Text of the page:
Results

Between January 1988 and August 1996, a total of 74 patients above the age of 14 years were admitted to the hospital with an underlying diagnosis of AML. There were 43 males and 31 females with a male to female ratio ofcommonest presenting symptom was fever (67.5%), followed by the symptoms of anaemia (45.9%) and bleeding (29.7%). Other significant presenting features included admission at our hospital and were admitted with a septic episode while two had intra-cerebral bleed. A total of 55 patients received chemotherapy and were evaluable for response and toxicity. Thirty-six out of 55 (65.4%) patients entered complete remission (CR). Sixteen (29.1%) died during the first 28 days after starting induction chemotherapy (early mortality). The median survival was 11 months. The overall survival of these patients is shown in Figure. Two patients received allogenic bone marrow transplantation in the UK, however, their overall survival was 6 and 12 months only.1.3:1.0. Their ages ranged between 15 and 70 years. The mean age at the time of diagnosis was 38 years. The anorexia, weight loss, fatigue and headaches. One patient was diagnosed incidentally.
Overall 55 (74.3%) had fever. Only 30 (40%) had a microbiological focus and 17 (22%) patients had a clinical source of infection. The commonest morphological subtype according to the FAB criteria8 was M4, details are shown in Table 1.

The haematological and biochemical features are shown in Table 2.

The mean haemoglobin concentration was 8.3 gm!dl, mean leukocyte count was 49.7x109/L and the mean platelet count was 65.5x109/L. Fifty-three (71.5%) patients had haemoglobin (Hb) <10 gm/dl while 13 (18.9%) presented with a total leukocyte count (TLC) >100 x 109/L (hyperleukocytosis). Mean lactate dehydrogenase (LDH) level was 1520 IU/L.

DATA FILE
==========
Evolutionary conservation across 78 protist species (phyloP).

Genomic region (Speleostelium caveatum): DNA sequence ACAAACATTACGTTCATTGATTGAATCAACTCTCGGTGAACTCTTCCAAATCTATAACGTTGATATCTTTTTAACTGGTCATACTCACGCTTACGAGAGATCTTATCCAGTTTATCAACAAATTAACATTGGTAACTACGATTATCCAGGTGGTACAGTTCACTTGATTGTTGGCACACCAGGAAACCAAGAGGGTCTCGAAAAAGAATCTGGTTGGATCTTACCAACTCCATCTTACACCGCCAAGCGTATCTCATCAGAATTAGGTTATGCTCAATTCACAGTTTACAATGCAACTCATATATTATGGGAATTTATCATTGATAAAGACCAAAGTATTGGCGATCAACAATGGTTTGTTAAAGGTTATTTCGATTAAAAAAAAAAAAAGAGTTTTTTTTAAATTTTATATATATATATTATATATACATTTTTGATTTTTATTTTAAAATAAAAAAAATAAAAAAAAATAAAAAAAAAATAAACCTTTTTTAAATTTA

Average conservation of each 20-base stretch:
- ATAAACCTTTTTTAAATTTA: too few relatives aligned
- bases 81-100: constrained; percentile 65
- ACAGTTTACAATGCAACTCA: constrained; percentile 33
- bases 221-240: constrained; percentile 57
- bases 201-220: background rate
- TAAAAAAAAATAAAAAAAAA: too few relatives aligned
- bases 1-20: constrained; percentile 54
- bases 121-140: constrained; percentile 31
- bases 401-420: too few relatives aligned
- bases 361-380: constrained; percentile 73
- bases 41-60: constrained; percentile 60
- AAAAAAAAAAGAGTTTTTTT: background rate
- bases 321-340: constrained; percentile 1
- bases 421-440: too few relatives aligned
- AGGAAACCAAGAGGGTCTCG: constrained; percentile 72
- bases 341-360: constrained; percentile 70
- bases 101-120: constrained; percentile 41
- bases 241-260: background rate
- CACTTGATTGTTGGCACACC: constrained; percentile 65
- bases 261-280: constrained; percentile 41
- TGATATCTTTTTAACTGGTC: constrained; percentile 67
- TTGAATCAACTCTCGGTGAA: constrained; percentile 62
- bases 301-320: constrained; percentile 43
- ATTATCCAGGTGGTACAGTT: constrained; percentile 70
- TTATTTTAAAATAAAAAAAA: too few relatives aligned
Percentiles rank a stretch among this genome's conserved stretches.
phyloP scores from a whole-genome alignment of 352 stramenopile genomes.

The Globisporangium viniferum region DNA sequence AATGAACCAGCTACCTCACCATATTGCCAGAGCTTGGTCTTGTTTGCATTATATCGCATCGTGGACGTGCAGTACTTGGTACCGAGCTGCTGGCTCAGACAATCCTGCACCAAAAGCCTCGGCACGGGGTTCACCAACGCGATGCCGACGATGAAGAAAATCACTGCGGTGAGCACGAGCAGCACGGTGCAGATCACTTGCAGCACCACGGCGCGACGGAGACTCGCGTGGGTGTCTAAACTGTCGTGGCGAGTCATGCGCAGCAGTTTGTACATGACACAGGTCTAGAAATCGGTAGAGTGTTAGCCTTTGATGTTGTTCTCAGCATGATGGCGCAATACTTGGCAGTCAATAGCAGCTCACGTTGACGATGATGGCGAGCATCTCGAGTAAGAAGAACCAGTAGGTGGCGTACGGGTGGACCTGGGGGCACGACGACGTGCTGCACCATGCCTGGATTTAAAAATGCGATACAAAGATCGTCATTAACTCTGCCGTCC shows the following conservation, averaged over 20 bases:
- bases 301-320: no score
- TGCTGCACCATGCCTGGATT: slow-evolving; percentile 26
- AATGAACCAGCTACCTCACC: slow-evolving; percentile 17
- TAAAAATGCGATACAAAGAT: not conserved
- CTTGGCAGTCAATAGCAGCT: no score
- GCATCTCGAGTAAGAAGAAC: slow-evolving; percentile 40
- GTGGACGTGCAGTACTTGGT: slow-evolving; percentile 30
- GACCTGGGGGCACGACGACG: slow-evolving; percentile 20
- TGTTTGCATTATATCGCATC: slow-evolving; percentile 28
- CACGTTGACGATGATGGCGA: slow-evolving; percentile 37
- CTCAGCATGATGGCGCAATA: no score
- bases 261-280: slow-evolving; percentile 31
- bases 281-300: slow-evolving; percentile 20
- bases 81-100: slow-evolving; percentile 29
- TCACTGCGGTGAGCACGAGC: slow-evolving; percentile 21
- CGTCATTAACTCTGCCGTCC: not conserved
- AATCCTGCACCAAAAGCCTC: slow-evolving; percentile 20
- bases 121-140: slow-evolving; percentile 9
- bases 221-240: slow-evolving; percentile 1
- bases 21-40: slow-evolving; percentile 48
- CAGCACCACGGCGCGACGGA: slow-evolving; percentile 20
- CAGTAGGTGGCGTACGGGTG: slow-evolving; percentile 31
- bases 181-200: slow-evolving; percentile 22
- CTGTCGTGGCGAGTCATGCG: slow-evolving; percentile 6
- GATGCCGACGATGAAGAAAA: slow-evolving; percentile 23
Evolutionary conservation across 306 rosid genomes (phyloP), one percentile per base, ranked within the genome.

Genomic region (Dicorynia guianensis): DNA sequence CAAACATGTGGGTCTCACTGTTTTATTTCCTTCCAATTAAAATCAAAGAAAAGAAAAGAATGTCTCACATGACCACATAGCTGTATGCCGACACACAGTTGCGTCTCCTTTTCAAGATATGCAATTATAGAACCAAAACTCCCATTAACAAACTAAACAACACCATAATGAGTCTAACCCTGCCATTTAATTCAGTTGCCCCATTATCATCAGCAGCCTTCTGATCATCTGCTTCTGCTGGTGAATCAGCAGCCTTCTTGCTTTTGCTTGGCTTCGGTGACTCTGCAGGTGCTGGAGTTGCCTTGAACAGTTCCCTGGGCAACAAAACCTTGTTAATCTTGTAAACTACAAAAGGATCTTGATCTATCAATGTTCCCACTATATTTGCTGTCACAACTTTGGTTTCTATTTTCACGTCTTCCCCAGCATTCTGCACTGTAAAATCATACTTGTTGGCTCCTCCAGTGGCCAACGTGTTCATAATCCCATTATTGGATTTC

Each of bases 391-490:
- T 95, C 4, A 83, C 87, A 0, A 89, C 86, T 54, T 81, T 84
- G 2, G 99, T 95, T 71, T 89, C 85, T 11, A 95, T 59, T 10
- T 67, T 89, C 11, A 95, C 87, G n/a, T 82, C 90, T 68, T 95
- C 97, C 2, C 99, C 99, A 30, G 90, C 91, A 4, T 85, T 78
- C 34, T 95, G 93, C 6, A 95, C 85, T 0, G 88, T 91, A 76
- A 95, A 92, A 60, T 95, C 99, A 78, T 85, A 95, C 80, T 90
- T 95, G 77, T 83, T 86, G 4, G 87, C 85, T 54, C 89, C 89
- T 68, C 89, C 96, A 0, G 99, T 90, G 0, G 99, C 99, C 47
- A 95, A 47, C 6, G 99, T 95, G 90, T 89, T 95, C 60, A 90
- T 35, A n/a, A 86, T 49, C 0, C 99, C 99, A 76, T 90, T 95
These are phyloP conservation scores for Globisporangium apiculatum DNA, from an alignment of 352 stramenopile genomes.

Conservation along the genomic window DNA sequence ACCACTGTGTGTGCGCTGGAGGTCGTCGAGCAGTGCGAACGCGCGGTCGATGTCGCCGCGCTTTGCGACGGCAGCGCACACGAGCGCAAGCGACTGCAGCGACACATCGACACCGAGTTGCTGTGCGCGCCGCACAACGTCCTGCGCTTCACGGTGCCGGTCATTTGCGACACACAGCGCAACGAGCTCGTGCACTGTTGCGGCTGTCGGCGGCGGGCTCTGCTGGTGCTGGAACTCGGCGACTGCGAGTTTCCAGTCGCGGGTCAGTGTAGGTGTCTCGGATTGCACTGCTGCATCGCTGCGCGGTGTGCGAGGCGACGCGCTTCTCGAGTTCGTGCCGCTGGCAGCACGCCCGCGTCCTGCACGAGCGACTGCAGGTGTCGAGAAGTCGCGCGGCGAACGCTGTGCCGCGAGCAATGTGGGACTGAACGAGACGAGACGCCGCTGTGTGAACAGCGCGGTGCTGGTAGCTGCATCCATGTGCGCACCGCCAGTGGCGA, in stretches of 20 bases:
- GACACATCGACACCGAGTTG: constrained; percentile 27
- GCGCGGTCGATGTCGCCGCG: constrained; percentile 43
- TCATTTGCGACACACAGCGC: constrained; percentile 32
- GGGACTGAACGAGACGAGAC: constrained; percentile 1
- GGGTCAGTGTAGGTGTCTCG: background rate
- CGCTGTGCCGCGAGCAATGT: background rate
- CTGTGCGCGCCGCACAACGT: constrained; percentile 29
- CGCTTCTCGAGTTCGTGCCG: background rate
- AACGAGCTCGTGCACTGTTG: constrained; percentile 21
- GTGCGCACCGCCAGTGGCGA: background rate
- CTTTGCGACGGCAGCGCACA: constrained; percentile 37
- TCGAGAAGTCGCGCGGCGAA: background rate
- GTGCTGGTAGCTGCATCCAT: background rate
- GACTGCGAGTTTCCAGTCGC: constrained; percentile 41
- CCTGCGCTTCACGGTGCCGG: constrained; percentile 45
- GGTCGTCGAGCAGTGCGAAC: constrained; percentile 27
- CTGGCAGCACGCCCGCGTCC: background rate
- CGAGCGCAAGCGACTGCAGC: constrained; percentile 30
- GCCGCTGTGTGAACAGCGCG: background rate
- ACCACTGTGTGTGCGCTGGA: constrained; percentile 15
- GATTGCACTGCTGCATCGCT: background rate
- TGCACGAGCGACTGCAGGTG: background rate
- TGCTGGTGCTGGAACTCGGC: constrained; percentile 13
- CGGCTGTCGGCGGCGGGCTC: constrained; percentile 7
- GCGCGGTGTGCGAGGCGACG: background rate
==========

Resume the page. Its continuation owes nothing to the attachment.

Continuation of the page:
Ten (13.5%) patients did not receive treatment and left hospital after the diagnosis because of several reasons including financial constraints. Nine (12.2%) patients died before the treatment could be commenced at our hospital. Seven of these patients presented with signs of sepsis. Out of these 9 patients, 5 had pneumonia, and two had received chemotherapy prior to admission at our hospital and were admitted with a septic episode while two had intra-cerebral bleed. A total of 55 patients received chemotherapy and were evaluable for response and toxicity. Thirty-six out of 55 (65.4%) patients entered complete remission (CR). Sixteen (29.1%) died during the first 28 days after starting induction chemotherapy (early mortality). The median survival was 11 months. The overall survival of these patients is shown in Figure. Two patients received allogenic bone marrow transplantation in the UK, however, their overall survival was 6 and 12 months only.
Six (fl%) patients are surviving beyond 4 years (long-term survivors). Of these 4 are female and 2 males. One patient developed non-Hodgkins lymphoma (NHL) 3 years after diagnosis. He went into complete remission after receiving chemotherapy for NHL for two years. He remains alive with CNS disease. One patient had M2 FAB subtype, 2 had M3, 2 M4 and one M5 subtype. Only one patient presented with hyperleukocytosis. The same patient had trisomy 8 on karyotyping. Age, gender, FAB subtype, presenting Hb. TLC, platelets, LDH, bilirubin and creatinine were tested and found not significant on univariate analysis for long-term survival. The features of long-term survivors are shown in Table 3.

Discussion

There is very little information available from developing Asian countries including Pakistan about the outcome of AML treatment. We undertook this study to examine the features of long-term survivors after treatment for AML. Several clinical and laboratory features at presentation were studied to see whether these predict for long-term survival.
FAB Cooperative Group classification is now universally accepted as the basic morphologic criteria to study different aspects of acute leukaemia8. In our study, M4 was the most predominant FAB subtype (46%), followed by M2 (16%), M3 (15%) and MS (9.5%). Our findings are consistent with the Eastern Cooperative Oncology Group experience12. However, they are at variance with some other (Table 1). In all these studies the predominant subtype was M2. M5 was noted to be the commonest subtype in the studies of Mertelsmann et al14 and van der Reijden et al15. It is shown that AML FAB M4 is common in Australian population compared to Japanese, where FAB M2 is a common AML subtype18 suggesting a possible genetic susceptibility to a particular subtype of acute myeloid leukaemia. It is thus likely that certain genetic factors as MLL gene rearrangement play a role in causing a particular FAB subtype of AML in our population. For example, MLL (ALL-i) gene has been associated with AML FAB subtype M4 in Italian population particularly in young adults and children19.